From 1917 onwards, he studied at the University of Glasgow, from which he graduated in 1922.
He received his secondary education in Dundee and Glenalmond. In 1920, he partook in an expedition to Spitsbergen. Between 1922 and 1924, he was an assistant at the geology department of the British Museum (Natural History) in London.
Subsequently, Swinton was appointed as a curator of fossil amphibians, reptiles and birds.
In 1933, he received his Doctor of Philosophy from the University of Glasgow. He enlisted in the Royal Navy in 1937, and served during the entire Second World War with Navy intelligence, eventually reaching the rank of Lieutenant commander.
In the late 1950s he joined an expedition to climb Mount Everest, but he failed to reach the summit. Two years later, he emigrated to Canada to take up a post in Toronto.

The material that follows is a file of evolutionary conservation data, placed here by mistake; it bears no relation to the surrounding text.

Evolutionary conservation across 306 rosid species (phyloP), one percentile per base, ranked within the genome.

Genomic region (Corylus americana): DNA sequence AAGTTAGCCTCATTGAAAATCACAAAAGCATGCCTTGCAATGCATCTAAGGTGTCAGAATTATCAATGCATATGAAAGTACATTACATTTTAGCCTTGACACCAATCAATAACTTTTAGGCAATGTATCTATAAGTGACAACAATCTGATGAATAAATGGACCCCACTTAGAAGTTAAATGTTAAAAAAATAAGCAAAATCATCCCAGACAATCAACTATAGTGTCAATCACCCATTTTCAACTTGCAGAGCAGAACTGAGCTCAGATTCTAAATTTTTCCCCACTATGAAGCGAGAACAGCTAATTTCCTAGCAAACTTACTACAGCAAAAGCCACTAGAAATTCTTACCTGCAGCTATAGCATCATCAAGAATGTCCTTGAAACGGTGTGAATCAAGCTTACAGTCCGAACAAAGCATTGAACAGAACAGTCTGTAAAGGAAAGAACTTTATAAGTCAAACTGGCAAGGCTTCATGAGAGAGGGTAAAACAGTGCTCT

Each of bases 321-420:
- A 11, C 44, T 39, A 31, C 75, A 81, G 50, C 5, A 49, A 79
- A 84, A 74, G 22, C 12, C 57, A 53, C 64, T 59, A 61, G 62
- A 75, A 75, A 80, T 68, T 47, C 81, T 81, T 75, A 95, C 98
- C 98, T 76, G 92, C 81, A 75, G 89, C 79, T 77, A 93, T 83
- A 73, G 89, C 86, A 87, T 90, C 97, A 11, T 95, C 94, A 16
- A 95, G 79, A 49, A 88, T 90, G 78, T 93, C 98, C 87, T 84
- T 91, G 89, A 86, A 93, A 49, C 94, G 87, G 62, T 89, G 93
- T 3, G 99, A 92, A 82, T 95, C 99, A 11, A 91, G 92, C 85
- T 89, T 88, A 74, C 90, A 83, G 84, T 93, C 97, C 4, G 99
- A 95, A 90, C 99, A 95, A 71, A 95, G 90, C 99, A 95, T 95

He died in that city in 1994, 93 years old.
Swinton remained unmarried and had no children. At the museum, Swinton was responsible for writing a large number of museum guides and books The latter mainly popularizing works about paleontology.
One of his most famous works was The Dinosaurs from 1934.
These books were translated into many languages, making him influential in determining the public perception of dinosaurs in the middle of the twentieth century. However, his ideas on the subject were already old-fashioned at the time, and this problem became more urgent as the books were being reprinted for decades.
Swinton left the BMNH in 1961, to accept a post as professor of zoology at the University of Toronto, Canada. He combined this post with the directorship of the department of biology at the Royal Ontario Museum, and was soon appointed a Fellow of the Royal Society of Canada.
In 1963, he became overall director of the ROM. Under his directorship, the museum gained both in public attendance and scientific prestige.
His last appointment, until 1979, was as an extraordinary professor at Queen"s University in Kingston.
(Fun book featuring answers to curious questions about din...)
(From photos to fossils tables & charts. Index at back.)